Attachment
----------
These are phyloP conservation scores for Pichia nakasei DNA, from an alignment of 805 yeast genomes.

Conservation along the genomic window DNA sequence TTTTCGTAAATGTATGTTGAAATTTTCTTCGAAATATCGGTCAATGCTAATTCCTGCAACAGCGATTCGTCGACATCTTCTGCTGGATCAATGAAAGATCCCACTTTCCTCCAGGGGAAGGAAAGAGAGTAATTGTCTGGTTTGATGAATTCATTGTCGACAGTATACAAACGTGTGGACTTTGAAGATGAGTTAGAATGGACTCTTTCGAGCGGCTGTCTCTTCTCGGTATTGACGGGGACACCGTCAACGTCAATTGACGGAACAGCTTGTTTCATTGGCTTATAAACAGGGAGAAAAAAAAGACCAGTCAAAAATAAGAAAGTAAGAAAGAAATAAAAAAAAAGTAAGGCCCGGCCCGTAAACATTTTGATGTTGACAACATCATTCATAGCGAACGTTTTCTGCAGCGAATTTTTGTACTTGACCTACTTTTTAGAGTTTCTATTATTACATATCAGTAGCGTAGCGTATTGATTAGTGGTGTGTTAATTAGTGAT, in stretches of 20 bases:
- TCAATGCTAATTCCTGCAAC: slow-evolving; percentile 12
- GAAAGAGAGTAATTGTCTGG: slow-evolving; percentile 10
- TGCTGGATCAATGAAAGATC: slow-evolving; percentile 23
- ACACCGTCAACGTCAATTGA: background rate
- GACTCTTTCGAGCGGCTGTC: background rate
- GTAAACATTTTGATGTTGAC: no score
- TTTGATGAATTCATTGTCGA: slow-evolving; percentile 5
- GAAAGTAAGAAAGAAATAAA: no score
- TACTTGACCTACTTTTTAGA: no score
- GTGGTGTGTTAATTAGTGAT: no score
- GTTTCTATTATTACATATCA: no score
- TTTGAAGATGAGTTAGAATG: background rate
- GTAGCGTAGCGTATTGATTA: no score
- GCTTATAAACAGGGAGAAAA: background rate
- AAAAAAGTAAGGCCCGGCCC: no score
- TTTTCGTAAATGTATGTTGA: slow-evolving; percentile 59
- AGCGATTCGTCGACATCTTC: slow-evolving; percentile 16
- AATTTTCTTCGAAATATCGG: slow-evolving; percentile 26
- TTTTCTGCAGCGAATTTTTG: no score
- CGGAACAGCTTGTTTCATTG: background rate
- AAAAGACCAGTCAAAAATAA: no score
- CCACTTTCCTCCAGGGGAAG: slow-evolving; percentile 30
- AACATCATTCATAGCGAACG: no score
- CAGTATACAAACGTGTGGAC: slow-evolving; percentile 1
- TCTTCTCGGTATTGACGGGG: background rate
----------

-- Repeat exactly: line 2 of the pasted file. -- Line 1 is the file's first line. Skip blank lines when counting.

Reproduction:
Conservation along the genomic window DNA sequence TTTTCGTAAATGTATGTTGAAATTTTCTTCGAAATATCGGTCAATGCTAATTCCTGCAACAGCGATTCGTCGACATCTTCTGCTGGATCAATGAAAGATCCCACTTTCCTCCAGGGGAAGGAAAGAGAGTAATTGTCTGGTTTGATGAATTCATTGTCGACAGTATACAAACGTGTGGACTTTGAAGATGAGTTAGAATGGACTCTTTCGAGCGGCTGTCTCTTCTCGGTATTGACGGGGACACCGTCAACGTCAATTGACGGAACAGCTTGTTTCATTGGCTTATAAACAGGGAGAAAAAAAAGACCAGTCAAAAATAAGAAAGTAAGAAAGAAATAAAAAAAAAGTAAGGCCCGGCCCGTAAACATTTTGATGTTGACAACATCATTCATAGCGAACGTTTTCTGCAGCGAATTTTTGTACTTGACCTACTTTTTAGAGTTTCTATTATTACATATCAGTAGCGTAGCGTATTGATTAGTGGTGTGTTAATTAGTGAT, in stretches of 20 bases: